"Slaughterhouse Five" By Kurt Vonnegut. Essay

10515 words - 42 pages like a desolate moonscape: nothing moved anywhere.For years Vonnegut wanted to tell the story of his Dresden experience, and in Chapter I of Slaughterhouse-Five he describes the difficulties he had in trying to write about it. By 1968 America's escalation of the war in Vietnam and the growing protest against the war had added to his sense of urgency about completing the book. Vonnegut's other writings show that he identified strongly with the

Slaughterhouse Five, By Kurt Vonnegut Essay

2109 words - 8 pages In the novel Slaughterhouse-Five by Kurt Vonnegut, a fictional character named Bill Pilgrim is used to depict the various themes about life and war. Vonnegut went through some harsh times in Dresden, which ultimately led to him writing about the tragedies and emotional effects that come with war. By experiencing the war first handed, Vonnegut is able to make a connection and relate to the traumatic events that the soldiers go through. Through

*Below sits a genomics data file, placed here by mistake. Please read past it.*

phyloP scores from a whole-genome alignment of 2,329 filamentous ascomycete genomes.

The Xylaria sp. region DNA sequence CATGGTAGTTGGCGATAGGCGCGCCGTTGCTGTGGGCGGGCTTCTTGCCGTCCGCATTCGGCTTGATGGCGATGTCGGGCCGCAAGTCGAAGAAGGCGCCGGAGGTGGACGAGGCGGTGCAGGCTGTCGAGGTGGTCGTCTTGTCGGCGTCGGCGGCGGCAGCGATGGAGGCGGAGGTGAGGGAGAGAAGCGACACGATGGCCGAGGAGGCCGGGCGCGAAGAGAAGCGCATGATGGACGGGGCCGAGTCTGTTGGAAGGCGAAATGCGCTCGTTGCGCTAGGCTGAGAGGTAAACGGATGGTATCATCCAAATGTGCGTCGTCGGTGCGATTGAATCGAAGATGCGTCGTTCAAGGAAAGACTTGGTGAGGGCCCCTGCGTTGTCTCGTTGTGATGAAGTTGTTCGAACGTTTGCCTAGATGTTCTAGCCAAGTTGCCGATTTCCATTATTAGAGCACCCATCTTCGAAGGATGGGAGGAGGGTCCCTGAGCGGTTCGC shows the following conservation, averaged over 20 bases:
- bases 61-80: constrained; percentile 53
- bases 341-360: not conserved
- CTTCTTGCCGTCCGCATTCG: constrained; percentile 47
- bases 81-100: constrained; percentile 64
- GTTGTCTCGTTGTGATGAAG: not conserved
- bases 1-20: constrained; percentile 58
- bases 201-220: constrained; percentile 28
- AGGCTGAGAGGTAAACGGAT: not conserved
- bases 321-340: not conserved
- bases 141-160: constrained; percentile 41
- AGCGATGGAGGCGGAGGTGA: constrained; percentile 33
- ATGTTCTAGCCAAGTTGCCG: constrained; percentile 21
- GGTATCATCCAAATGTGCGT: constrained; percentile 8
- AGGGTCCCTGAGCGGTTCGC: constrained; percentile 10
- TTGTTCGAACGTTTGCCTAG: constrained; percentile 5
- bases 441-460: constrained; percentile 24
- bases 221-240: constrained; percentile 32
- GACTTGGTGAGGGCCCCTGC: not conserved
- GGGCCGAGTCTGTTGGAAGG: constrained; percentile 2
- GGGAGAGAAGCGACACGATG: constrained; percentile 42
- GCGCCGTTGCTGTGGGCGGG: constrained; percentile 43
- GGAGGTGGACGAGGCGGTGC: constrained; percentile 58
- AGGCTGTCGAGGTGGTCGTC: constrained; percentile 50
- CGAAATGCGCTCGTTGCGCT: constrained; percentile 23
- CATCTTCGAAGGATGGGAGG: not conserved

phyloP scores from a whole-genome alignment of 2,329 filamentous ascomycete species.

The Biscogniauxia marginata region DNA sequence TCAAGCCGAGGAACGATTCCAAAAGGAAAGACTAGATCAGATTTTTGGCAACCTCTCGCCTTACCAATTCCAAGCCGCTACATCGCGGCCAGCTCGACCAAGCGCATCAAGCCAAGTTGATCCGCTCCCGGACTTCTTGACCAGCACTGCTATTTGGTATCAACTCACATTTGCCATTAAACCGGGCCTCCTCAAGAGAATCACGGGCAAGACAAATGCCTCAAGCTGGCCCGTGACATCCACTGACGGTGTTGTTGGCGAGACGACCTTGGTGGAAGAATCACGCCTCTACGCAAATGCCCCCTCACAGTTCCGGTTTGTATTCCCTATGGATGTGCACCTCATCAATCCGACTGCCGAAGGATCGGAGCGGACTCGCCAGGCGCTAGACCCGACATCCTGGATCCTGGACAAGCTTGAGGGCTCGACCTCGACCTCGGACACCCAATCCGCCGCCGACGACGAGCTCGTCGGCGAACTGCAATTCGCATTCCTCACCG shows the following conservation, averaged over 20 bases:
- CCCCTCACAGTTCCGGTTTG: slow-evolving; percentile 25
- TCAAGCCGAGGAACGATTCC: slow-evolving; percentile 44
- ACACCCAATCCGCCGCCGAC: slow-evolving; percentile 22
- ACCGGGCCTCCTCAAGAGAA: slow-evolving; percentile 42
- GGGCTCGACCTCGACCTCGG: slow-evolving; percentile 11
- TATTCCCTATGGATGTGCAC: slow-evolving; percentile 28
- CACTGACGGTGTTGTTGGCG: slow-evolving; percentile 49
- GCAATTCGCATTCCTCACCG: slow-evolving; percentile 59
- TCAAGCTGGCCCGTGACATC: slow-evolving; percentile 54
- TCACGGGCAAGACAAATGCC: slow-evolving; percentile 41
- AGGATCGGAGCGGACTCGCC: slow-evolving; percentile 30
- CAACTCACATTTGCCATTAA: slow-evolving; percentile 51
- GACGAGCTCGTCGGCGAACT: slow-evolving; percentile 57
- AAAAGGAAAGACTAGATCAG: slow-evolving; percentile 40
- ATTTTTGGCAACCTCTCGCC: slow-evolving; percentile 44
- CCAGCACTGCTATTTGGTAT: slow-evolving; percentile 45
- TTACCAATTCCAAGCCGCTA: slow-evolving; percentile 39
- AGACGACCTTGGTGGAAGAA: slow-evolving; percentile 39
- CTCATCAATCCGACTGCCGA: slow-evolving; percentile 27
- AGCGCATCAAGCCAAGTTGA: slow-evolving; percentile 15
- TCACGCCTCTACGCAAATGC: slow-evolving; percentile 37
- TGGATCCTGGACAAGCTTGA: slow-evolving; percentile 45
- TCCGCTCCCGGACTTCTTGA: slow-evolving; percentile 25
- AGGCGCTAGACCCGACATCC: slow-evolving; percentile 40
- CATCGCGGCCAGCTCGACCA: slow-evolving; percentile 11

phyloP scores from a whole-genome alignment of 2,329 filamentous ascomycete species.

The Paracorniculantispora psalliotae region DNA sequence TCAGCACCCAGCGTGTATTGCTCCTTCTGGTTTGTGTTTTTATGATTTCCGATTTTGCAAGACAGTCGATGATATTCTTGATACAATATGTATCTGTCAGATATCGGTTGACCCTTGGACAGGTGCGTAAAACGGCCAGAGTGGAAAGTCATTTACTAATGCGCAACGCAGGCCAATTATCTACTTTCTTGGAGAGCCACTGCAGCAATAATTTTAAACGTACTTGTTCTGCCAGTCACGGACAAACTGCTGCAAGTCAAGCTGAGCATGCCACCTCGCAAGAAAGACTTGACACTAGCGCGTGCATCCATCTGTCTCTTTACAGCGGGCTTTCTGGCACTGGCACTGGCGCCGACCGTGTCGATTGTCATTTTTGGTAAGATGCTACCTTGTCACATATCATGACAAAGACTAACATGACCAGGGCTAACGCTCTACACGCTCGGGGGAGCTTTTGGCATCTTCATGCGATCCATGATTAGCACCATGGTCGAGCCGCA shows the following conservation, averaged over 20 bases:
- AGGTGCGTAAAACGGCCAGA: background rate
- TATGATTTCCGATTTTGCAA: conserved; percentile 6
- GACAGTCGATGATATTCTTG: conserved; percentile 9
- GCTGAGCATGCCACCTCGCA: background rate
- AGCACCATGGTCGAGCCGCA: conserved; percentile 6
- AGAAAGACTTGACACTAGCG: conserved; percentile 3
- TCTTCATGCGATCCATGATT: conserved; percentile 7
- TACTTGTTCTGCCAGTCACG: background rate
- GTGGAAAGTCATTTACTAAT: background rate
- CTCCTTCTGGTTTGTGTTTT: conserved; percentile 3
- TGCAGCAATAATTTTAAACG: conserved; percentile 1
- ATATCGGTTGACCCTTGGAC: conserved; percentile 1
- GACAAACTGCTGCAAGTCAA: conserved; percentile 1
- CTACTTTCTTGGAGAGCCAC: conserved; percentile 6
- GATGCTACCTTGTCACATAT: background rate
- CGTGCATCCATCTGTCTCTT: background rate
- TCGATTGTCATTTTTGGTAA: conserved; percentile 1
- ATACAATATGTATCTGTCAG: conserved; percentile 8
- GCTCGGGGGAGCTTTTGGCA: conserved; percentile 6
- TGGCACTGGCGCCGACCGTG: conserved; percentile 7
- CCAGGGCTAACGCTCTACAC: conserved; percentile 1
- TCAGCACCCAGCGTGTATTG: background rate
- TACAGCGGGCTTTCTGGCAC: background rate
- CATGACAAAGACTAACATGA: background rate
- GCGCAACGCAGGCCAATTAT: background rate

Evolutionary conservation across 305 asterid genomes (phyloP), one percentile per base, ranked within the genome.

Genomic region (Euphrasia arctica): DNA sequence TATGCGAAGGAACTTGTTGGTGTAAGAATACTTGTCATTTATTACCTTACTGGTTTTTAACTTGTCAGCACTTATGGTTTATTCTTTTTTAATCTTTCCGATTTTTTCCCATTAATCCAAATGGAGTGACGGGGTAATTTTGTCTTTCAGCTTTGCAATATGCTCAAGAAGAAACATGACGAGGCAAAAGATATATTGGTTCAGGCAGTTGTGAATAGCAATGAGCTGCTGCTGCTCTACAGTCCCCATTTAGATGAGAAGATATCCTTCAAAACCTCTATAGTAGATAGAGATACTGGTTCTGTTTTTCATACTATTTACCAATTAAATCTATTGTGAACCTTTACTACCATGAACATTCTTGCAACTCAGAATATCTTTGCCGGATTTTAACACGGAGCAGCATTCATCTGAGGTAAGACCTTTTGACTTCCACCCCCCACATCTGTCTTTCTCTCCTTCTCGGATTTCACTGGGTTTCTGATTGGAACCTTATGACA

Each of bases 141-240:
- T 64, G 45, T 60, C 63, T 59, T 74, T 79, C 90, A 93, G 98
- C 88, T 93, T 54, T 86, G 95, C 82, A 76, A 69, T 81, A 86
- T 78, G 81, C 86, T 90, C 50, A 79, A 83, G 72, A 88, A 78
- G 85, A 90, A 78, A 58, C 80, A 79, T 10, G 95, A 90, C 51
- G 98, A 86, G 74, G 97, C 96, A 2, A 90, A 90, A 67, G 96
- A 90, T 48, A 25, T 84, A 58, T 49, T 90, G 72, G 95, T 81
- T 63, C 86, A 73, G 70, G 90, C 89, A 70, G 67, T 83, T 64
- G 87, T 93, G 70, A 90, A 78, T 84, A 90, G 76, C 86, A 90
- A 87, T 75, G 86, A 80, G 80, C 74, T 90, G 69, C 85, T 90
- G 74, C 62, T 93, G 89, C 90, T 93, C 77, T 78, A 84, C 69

"Slaughterhouse Five" By Kurt Vonnegut Essay

671 words - 3 pages repercussions war has on society in a general sense; but what does war do to an individual? This is a question often avoided as a result of the bitter truth: War can all but destroy the sane mind of the common man.This is a fact that was abundantly presented in Kurt Vonnegut's absurdist classic Slaughterhouse Five. The story is initially set during World War II, but moves from place to place, and from time period to time period throughout the novel